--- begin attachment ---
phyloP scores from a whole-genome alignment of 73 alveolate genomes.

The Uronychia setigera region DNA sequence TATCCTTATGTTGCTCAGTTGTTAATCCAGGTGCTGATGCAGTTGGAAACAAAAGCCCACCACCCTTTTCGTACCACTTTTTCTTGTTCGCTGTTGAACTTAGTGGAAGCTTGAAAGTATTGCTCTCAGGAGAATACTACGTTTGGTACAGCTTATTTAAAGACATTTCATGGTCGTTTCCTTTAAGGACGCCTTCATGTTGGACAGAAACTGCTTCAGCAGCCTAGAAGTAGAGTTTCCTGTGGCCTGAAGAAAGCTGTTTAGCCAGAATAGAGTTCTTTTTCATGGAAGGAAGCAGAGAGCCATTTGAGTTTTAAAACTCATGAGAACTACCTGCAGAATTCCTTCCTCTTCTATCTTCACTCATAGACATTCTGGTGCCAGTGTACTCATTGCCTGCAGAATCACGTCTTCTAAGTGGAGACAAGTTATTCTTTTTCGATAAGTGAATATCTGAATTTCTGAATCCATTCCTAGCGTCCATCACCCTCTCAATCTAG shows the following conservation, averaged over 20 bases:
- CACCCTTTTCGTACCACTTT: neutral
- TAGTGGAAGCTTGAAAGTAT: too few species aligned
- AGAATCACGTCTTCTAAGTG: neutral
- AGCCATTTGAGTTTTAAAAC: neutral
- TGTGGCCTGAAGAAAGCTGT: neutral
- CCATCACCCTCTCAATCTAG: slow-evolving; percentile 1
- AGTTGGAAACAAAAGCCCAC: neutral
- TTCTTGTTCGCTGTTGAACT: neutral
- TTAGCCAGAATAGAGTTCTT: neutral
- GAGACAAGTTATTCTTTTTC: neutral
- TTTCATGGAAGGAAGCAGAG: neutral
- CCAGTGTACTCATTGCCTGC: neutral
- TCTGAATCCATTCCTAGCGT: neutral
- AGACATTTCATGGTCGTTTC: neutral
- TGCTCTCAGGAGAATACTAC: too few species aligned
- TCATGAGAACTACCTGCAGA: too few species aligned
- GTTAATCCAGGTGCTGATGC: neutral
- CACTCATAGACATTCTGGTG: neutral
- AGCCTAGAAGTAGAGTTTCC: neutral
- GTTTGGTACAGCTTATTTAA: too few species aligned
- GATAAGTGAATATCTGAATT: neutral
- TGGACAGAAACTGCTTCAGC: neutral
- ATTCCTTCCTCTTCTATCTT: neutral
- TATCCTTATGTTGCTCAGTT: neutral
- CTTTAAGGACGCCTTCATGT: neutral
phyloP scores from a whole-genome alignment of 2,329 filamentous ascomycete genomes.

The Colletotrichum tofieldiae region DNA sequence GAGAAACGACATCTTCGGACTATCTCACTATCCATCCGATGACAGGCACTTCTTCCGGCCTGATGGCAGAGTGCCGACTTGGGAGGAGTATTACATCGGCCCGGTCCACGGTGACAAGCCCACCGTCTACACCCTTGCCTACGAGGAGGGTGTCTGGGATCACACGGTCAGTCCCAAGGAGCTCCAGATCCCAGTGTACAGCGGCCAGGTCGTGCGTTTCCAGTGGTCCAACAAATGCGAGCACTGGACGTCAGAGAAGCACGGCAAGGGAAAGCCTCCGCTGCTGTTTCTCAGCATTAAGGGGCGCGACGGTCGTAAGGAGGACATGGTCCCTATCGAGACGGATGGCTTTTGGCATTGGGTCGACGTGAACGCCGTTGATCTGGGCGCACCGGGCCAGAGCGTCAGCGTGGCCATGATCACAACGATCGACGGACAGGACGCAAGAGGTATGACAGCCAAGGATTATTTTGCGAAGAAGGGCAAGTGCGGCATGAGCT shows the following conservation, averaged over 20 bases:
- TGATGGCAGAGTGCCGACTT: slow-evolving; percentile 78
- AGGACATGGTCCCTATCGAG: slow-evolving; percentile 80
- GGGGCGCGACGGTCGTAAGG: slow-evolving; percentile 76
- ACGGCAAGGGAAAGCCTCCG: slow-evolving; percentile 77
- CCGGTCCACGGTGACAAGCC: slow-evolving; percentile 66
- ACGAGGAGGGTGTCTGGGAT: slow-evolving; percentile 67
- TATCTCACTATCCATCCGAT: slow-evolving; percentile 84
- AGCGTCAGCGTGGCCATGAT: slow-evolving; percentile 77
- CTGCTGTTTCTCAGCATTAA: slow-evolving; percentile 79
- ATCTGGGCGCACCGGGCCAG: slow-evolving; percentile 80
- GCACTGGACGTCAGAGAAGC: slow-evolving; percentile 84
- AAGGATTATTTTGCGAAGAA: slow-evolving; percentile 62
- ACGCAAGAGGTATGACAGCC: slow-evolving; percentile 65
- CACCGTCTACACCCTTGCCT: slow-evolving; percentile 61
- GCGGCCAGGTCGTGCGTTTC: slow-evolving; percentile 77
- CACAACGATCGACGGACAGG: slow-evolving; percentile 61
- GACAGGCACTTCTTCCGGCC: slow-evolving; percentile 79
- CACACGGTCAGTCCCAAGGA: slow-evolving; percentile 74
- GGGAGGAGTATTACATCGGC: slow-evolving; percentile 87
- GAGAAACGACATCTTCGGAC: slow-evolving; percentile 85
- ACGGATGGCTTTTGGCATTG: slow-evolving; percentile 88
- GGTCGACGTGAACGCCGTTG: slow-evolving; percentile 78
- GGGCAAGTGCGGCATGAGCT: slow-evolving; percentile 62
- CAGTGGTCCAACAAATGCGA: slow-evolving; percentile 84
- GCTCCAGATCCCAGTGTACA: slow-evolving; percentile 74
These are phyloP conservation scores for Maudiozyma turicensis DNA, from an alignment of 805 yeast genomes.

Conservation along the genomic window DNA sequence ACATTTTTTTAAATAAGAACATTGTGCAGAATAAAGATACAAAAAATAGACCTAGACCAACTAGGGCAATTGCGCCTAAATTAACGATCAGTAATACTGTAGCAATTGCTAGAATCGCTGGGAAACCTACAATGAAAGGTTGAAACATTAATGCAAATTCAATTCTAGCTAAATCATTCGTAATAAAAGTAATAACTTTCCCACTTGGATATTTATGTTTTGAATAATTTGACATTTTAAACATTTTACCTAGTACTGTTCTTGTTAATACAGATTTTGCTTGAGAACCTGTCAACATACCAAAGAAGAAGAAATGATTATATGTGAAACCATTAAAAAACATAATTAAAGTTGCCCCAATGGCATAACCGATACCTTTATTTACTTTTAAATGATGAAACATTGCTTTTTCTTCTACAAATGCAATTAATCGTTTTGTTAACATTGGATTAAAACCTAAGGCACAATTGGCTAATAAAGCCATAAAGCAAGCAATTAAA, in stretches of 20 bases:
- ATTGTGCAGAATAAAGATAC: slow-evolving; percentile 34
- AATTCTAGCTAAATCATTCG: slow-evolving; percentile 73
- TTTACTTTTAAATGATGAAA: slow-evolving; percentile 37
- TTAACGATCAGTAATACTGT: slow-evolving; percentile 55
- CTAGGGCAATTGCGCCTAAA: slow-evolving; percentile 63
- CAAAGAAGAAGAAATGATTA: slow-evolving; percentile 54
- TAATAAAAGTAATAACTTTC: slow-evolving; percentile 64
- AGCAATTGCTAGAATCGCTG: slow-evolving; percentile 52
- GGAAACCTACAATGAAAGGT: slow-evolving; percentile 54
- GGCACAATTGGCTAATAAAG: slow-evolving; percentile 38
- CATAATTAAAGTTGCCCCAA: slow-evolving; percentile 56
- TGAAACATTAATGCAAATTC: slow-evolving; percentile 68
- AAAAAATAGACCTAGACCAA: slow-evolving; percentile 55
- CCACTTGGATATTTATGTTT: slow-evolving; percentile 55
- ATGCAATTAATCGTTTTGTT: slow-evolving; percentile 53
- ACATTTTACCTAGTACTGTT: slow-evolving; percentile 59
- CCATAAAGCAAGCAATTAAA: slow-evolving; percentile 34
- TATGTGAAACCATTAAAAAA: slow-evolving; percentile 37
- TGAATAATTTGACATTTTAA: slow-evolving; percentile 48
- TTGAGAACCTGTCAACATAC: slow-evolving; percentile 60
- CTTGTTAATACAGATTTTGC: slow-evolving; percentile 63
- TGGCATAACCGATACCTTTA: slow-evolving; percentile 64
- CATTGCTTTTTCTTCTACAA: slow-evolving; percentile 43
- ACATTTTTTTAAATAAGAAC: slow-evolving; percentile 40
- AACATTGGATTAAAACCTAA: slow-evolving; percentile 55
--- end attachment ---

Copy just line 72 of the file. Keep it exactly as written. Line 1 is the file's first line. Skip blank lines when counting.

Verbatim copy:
- ACATTTTACCTAGTACTGTT: slow-evolving; percentile 59